Messier 96 is a spiral galaxy. A galaxy is a large collection of stars held together by mutual gravitation and are separated from similar systems. M96 is found in the constellation Leo. The constellation Leo includes many other galaxies, both larger and smaller galaxies as well as fainter galaxies. M96 is the brightest of the galaxies in Leo and it is about the size of our own Milky Way. It was discovered by Pierre Mechain in 1781. An interesting fact about Messier 96 is that it was one of the first spiral galaxies to be found.
Galaxies are characterized by a bright inner core. The bright core is a yellow area of old stars. There are other smaller galaxies that can be seen in the photo. They are noticeably different than the stars because they too have a bright core and fuzzy extension. Dust lanes swirl around the core of M96. The dark streaks near the center of the galaxy are paths of dust that are blocking the light. The blue dots are clusters of younger, hotter, stars. The distance to this object is estimated to be 38 million light years (seds.org). We find a maximum angular size of 4.5 arcminutes, which corresponds to a linear size of 24,400 light years.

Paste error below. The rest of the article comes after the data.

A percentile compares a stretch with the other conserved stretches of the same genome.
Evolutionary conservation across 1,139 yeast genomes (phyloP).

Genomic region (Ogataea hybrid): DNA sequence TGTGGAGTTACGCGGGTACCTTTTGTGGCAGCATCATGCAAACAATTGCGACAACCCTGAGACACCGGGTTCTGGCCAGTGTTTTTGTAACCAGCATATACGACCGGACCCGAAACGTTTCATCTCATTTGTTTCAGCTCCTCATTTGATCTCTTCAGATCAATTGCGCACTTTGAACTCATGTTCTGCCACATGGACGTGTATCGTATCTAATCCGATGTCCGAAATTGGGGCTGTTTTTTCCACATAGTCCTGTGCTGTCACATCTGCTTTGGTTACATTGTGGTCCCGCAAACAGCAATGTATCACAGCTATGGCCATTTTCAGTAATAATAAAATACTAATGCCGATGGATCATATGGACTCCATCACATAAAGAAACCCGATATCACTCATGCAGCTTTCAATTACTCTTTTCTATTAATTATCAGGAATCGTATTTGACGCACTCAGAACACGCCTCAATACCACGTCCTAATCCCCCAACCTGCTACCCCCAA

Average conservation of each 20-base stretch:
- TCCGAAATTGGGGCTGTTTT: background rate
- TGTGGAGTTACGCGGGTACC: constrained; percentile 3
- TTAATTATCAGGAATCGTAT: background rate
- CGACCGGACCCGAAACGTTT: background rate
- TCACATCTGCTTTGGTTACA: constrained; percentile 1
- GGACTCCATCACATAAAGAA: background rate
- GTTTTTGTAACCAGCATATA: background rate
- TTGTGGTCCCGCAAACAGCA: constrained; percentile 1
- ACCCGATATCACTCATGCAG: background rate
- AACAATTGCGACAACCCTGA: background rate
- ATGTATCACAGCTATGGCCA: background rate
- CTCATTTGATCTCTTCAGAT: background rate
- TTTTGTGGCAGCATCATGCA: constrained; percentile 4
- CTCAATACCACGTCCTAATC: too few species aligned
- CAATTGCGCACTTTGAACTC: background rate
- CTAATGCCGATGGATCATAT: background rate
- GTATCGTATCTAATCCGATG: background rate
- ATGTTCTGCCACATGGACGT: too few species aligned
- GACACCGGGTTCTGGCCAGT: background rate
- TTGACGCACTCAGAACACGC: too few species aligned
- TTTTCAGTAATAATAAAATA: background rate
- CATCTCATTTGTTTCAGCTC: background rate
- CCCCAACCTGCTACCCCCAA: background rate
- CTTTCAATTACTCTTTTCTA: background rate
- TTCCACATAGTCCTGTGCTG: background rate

Nemiroff, Robert and Jerry Bonnell. "Messier 96." Astronomy Picture of the Day. 2007 June 15. Web. Accessed 12 Apr. 2011. <http://apod.nasa.gov/apod/ap070615.html>.
"Messier 96." seds.org. Web. 12 Apr. 2011. <http://www.seds.org/messier/m/m096.html>.
|Right Ascension (J2000)||10:46:45.2|
|Filters used||B (Blue), C (Clear), R (Red), V (Green)|
|Exposure time per filter||B, V, R, and C (60s x 5)|
|Date observed||March 22, 2011 UT|